We all know the 80/20 or Pareto Principle – that a small number of inputs and activity account for the majority of outputs and results, and that, in all likelihood, 80% of your profits result from just 20% of your sales and customers.
However, while most managers understand the principle intellectually, few turn this understanding into sustained and focused action. Like an overweight person who knows that a better diet and exercise regime will make them healthier and happier, but is still content to sit in front of the TV every night with a pizza and beer, many managers cling to the comfort of their current ways of working. It is only when a heart attack has happened that action takes place.
So how do you put on your ‘pareto tracksuit’ more regularly and get down to the ’80/20 gym’? Here are 6 ways to get the 80/20 habit into your business.
- Use it on new investment decisions. You may not initially have the energy or desire to reverse your previous investment decisions, but you can ensure future decisions are in line with the 80/20 approach. By starving investment for your 80% and focusing future resource allocation on your 20% you will, over time, create a more focused, energised and successful business.
- Focus effort on what’s really important. In a previous retail role, I sought to use the Pareto Principle in reducing product range in some stores. This had some marginal cost benefit. A better opportunity for profit growth, however, would have come from focusing on the retailers’ top 20% of customers, and better meeting their needs (I am always amazed how little I knew just a matter of weeks ago!).
- Ignore the marginal contribution argument. Many decisions not to reduce product range or compete in certain market segments are based on the fact that, whilst not profitable, they make a positive contribution to overheads. This is the tail wagging the dog, and will not create a Crufts Champion! If there is a will to reduce overhead, a way can usually be found.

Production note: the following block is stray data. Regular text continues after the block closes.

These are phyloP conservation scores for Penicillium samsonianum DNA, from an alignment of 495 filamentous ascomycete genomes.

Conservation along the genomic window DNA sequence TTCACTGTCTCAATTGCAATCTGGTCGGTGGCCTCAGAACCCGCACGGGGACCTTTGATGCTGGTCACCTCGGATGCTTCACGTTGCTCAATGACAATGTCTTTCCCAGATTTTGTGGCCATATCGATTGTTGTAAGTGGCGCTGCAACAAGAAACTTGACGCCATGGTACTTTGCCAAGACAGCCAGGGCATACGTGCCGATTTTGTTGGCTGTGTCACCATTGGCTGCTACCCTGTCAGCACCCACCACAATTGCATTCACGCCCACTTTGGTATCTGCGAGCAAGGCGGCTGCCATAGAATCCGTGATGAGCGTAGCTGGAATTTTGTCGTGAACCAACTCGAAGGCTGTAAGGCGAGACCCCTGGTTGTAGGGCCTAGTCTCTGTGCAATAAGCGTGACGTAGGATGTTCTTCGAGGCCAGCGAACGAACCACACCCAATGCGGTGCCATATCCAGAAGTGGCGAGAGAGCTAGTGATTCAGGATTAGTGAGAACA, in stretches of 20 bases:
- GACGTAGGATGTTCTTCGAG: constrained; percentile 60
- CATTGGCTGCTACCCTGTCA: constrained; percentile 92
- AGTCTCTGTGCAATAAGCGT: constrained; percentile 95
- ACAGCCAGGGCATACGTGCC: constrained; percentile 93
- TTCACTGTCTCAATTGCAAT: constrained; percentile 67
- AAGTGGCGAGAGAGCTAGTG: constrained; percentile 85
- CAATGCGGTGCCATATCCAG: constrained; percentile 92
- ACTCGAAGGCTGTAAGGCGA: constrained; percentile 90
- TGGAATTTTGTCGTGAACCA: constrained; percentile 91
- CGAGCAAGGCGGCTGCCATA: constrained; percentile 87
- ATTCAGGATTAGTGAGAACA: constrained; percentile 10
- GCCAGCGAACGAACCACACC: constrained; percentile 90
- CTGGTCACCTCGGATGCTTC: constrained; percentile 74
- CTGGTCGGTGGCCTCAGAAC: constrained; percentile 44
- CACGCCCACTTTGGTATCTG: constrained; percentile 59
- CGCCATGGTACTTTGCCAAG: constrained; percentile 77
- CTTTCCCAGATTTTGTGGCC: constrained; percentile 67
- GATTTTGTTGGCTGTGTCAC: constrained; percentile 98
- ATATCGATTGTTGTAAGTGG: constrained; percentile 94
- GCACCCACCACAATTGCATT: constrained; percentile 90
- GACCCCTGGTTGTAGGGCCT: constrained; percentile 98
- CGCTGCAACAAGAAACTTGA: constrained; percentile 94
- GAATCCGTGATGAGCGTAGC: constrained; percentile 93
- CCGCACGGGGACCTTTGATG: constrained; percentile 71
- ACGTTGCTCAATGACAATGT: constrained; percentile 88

- Focus growth on developing new opportunities within the 20%. Rather than reducing the opportunity for growth, a focused business can have greater creativity and innovation. For example, Chris Zook in the Harvard Business Review tells how Vopak, the world leader in the storage of bulk chemicals, significantly reduced the size of its business following a profit decline. In fact it shed over 80% of its business activities! Yet five years later its share price was higher than before the initial profit decline. Chairman John Paul Broeders said, “Without shrinking first, we would never have created the resources, the management focus, and a stable platform to grow again as we have.”
- Be boring! Having a more focused business strategy makes life simple, and possibly even a little boring for your managers. You must resist the temptation to stimulate them by letting them develop new business opportunities that will add little to your bottom line and a lot to your complexity and costs. Stuart Rose has commented that one of the big problems when we took over at M&S was that it “began to spread itself thinner in an effort to ‘invest’ in its future.”
- Understand that the customer is not always right. Budget airline, Ryanair, is built on doing the 20% of things that meet 80% of customers’ needs, and ignoring the final 20%. Some customers may want a free meal, an executive lounge and a specific seat, but this adds complexity and cost, and is not something that they will fully pay for.
The bottom line
Using an 80/20 approach to management creates focus, energy and growth. Where and how could you use it today to improve the results of your organisation?
To find out more contact Stuart by clicking here or call +44-(0)1636-526111.